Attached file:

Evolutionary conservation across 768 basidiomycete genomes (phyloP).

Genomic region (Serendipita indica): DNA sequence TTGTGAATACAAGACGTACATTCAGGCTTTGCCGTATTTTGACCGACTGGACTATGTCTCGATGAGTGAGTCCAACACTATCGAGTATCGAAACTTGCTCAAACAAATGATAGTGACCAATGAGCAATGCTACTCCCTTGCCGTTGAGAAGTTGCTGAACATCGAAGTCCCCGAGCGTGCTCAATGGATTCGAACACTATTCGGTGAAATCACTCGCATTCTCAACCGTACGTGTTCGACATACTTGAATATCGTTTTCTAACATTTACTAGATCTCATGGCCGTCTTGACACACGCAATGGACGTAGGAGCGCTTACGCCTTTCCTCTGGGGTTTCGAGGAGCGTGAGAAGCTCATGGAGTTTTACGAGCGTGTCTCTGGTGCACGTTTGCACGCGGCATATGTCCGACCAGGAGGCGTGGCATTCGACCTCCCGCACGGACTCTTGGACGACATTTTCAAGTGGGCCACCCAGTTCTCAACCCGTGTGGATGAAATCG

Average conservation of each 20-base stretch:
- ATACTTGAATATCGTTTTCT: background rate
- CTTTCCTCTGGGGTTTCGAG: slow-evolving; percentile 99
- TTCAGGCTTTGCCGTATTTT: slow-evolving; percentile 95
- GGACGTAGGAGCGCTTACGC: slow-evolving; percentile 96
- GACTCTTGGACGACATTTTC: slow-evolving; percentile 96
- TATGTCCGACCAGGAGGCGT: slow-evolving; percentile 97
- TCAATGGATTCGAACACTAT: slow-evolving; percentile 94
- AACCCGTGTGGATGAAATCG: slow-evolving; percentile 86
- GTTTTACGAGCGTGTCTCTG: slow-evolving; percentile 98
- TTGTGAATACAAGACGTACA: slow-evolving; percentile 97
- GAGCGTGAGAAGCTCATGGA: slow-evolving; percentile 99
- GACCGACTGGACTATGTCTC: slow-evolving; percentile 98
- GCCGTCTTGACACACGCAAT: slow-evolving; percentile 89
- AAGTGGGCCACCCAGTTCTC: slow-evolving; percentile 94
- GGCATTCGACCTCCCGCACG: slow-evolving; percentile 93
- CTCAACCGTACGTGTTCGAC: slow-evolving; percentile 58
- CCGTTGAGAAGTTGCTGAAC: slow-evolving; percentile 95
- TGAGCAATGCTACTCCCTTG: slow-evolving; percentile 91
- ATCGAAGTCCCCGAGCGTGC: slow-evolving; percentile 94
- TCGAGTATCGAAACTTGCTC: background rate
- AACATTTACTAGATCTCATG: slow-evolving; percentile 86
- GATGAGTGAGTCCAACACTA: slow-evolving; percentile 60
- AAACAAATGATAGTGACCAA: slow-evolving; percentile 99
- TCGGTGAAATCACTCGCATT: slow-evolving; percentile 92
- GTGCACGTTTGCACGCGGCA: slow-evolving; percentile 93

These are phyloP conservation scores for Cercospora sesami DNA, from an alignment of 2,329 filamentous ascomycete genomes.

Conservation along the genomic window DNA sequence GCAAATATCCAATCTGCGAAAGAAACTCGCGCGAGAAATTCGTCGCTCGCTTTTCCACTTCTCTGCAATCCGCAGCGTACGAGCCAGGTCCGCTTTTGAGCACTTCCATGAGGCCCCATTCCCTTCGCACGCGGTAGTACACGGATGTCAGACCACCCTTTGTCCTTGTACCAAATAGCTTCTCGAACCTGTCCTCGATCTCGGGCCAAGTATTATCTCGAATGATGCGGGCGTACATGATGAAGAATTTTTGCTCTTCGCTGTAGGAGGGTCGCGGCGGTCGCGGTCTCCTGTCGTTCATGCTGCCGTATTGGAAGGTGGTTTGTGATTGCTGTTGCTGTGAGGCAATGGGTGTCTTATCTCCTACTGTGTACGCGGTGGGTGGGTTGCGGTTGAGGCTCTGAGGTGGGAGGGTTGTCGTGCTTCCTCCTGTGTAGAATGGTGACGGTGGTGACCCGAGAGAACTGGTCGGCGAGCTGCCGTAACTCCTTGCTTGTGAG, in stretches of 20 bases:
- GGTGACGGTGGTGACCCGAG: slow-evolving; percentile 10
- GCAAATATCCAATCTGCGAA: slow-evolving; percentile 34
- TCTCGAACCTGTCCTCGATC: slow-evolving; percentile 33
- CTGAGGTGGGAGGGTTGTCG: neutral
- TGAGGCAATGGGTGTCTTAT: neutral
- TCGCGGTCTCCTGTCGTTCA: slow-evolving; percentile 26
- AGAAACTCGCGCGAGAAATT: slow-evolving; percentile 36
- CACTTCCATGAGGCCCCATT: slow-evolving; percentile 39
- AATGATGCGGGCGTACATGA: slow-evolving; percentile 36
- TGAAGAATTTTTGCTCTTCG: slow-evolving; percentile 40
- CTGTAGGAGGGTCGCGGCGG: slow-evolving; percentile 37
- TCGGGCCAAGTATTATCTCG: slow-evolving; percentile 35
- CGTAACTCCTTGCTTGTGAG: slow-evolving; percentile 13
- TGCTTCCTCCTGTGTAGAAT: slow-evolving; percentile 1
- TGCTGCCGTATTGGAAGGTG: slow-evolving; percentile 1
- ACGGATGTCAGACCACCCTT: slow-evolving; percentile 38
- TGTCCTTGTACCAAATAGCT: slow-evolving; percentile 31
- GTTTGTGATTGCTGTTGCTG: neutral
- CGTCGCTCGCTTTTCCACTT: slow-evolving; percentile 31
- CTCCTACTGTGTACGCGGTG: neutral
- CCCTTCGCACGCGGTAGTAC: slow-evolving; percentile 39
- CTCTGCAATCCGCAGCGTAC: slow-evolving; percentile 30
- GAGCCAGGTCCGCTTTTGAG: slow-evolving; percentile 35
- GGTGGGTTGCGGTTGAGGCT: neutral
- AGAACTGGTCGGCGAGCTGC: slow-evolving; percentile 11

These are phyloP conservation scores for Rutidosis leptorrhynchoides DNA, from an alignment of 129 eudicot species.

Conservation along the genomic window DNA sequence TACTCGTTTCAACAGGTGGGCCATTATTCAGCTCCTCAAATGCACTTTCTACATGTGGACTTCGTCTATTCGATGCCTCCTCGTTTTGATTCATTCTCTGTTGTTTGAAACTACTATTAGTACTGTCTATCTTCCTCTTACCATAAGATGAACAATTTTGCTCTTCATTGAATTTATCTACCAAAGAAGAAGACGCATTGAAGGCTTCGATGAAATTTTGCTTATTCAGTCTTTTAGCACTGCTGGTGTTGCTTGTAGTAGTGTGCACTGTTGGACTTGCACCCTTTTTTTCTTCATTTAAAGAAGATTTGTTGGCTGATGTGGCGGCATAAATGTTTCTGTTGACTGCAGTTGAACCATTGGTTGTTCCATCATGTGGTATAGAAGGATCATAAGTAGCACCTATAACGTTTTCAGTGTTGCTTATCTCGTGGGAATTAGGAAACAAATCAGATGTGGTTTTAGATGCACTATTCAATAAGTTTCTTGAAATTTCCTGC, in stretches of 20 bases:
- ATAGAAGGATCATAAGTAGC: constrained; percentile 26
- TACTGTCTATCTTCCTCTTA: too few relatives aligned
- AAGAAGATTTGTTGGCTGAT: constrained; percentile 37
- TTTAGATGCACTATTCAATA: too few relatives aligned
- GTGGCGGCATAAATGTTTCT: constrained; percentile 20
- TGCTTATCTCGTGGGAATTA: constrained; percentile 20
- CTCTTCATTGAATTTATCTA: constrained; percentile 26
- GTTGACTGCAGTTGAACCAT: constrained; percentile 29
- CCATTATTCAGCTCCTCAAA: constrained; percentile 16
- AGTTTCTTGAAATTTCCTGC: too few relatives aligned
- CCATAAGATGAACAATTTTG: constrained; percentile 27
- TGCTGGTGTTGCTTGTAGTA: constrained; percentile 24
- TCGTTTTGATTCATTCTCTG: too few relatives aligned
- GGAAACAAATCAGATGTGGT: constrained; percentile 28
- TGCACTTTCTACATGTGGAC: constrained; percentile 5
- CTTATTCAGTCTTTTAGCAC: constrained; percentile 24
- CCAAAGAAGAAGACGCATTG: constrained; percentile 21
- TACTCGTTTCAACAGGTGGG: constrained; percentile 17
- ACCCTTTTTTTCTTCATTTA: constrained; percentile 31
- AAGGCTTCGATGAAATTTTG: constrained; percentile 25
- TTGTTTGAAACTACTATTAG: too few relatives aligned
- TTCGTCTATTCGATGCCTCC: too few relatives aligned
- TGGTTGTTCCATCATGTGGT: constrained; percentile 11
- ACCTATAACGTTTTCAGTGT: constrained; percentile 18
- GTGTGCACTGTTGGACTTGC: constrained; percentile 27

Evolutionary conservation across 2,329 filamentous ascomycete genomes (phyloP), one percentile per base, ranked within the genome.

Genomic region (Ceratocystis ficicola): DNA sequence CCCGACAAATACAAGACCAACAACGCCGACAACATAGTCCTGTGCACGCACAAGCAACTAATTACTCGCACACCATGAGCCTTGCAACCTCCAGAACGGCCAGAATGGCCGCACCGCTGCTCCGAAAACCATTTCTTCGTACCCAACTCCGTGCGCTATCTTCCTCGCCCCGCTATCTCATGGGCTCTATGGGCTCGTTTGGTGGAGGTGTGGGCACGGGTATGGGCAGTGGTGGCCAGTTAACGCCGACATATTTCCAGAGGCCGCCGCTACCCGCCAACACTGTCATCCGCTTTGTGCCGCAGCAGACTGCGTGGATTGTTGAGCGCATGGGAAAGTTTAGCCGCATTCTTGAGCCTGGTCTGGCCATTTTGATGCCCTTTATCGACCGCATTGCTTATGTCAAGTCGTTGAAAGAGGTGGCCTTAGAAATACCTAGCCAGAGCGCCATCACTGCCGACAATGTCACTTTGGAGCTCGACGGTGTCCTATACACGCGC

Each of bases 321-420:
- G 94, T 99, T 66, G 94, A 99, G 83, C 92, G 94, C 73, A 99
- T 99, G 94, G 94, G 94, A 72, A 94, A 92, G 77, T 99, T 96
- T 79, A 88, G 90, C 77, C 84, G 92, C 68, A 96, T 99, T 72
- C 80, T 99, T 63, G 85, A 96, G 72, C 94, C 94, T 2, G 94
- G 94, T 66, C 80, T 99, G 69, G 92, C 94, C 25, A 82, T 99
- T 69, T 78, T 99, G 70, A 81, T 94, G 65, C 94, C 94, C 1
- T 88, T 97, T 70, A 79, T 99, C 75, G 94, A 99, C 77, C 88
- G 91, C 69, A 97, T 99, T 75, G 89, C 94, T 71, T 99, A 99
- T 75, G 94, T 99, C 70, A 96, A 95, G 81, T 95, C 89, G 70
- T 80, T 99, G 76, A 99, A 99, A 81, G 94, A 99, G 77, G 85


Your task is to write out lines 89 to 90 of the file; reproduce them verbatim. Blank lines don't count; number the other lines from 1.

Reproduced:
- C 80, T 99, T 63, G 85, A 96, G 72, C 94, C 94, T 2, G 94
- G 94, T 66, C 80, T 99, G 69, G 92, C 94, C 25, A 82, T 99